As a modern reader, one may be a little perplexed to ﬁnd Chaucer in The Canterbury Tales praising a rooster by the name of Chauntecleer for being a better timekeeper than the clocks he competed with: ‘Wel sikerer [more accurate] was his crowyng in his logge | Than is a clokke or an abbey orlogge [clock tower]’ (Chaucer 1974: 199). Chaucer assigned separate lines to the natural and mechanical timekeepers, thereby coupling and contrasting, hyperbolically, the chicken run and the abbey belfry: the competing temporal regimes dovetail and overlap in a late medieval Europe world where clocks, already beginning to preside over the market places and civic spaces, were none the less far from reliable. Chaucer, as a civil servant in the incipient system of proto-capitalist trade and exchange, was attuned to the time-keeping needs of early accounting and nascent logistics. Clearly his praise of Chauntecleer is parodic, but natural rhythms (night and day, work and rest, harvesting, sowing) are still hegemonic enough to make the comparison viable. But what Chaucer’s successive lines perform, and perhaps even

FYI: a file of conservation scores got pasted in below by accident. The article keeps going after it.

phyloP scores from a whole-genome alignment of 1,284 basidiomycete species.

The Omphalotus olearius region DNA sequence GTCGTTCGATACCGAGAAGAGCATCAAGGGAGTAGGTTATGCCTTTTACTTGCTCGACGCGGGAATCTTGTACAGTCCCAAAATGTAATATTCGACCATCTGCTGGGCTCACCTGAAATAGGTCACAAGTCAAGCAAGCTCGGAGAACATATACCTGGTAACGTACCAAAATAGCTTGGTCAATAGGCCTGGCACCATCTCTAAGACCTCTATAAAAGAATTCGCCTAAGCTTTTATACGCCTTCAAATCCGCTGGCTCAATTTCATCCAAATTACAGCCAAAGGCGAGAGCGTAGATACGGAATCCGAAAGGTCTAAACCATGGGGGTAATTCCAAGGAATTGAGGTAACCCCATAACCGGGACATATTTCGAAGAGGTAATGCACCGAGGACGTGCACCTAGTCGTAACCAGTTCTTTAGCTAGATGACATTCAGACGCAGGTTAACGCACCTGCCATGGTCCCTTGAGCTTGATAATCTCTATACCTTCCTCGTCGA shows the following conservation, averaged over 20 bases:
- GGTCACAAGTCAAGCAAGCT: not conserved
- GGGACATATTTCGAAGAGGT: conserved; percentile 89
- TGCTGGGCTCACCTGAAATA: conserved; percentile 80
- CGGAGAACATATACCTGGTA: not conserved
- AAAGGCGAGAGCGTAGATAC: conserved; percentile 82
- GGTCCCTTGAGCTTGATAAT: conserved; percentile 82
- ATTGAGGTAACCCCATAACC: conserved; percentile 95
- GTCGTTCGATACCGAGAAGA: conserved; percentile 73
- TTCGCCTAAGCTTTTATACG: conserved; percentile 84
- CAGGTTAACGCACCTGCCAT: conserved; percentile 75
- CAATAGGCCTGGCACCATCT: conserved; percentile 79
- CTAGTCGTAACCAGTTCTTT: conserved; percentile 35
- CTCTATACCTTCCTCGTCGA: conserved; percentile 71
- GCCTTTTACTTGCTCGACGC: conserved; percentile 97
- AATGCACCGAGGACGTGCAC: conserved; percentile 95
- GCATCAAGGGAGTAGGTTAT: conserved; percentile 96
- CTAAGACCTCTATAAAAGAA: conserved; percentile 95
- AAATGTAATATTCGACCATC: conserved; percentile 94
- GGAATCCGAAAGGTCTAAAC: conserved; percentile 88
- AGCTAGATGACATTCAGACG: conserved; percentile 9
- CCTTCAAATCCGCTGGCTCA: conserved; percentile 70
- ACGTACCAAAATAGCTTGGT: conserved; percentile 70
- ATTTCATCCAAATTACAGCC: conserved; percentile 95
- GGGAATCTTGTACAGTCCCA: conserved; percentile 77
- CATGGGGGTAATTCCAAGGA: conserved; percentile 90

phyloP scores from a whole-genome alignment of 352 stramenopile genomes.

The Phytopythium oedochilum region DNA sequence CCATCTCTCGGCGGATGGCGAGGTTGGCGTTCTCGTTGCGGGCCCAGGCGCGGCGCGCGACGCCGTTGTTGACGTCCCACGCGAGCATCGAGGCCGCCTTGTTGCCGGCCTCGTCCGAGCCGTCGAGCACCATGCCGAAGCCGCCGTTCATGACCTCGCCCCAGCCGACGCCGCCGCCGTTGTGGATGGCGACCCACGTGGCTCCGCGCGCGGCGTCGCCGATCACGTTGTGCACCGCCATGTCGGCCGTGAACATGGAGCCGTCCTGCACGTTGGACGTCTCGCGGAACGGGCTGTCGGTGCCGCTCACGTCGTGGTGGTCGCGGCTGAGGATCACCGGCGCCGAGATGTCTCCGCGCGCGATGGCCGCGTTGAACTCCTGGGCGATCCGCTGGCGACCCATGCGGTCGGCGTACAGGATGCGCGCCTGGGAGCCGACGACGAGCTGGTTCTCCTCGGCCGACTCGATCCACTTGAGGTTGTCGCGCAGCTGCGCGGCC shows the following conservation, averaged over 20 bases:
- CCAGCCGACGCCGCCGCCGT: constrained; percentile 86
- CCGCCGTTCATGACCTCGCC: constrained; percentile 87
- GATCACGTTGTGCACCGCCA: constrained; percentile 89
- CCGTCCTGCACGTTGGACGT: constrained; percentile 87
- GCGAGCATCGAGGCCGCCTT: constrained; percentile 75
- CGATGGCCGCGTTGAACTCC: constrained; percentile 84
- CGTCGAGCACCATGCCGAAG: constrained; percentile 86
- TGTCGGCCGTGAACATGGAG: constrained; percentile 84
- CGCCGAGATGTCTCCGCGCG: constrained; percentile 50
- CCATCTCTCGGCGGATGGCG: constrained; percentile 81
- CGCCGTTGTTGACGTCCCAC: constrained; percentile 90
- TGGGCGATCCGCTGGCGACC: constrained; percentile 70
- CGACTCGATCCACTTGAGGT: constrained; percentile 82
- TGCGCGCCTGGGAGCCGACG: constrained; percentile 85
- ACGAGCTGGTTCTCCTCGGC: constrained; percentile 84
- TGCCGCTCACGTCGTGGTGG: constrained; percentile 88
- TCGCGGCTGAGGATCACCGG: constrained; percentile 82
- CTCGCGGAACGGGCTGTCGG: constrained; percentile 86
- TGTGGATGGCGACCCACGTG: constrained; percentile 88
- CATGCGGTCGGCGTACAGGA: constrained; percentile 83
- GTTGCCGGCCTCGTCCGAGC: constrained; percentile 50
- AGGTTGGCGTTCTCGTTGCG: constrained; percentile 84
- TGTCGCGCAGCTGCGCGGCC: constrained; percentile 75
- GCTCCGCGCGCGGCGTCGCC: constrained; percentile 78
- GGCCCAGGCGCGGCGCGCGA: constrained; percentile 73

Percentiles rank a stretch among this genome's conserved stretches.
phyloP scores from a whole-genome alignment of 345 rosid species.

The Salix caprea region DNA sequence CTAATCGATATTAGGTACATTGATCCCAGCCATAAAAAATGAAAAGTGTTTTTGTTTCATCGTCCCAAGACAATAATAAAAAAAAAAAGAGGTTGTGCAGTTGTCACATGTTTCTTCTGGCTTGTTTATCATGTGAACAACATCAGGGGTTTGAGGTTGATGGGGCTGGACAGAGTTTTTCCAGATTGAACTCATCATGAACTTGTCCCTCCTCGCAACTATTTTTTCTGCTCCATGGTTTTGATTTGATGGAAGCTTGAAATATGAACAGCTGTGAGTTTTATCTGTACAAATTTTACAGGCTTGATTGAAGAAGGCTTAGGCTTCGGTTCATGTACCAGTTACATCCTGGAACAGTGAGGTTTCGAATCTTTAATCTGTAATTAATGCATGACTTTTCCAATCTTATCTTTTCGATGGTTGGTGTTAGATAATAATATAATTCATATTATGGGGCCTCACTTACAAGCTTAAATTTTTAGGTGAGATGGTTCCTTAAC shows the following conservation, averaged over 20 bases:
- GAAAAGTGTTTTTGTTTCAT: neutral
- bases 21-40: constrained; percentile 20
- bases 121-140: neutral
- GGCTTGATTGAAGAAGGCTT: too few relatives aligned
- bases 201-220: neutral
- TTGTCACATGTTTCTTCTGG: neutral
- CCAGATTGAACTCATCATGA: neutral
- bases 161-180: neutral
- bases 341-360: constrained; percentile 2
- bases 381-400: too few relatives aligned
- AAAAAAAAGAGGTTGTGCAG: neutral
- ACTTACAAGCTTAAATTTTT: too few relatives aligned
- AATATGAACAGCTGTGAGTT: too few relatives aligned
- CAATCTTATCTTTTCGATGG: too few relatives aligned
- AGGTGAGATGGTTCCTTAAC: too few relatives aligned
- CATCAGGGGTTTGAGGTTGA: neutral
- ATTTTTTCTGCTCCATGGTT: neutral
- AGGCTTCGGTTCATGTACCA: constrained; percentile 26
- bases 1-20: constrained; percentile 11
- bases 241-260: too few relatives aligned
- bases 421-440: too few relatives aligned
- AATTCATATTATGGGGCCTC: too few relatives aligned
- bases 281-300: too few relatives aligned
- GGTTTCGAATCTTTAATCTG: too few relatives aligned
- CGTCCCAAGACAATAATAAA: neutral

drive, is the beginning of a slow but ineluctable separation of two linearities: that of calibrated chronometrical time, and that of a mode of temporality given by nature itself and part and parcel of
natural processes and events. This chapter traces the increasing sophistication of the former modes of temporality (from timekeeping devices to the development of universal time), but also points up the attendant aporia which allow the latter to remain partially visible even today.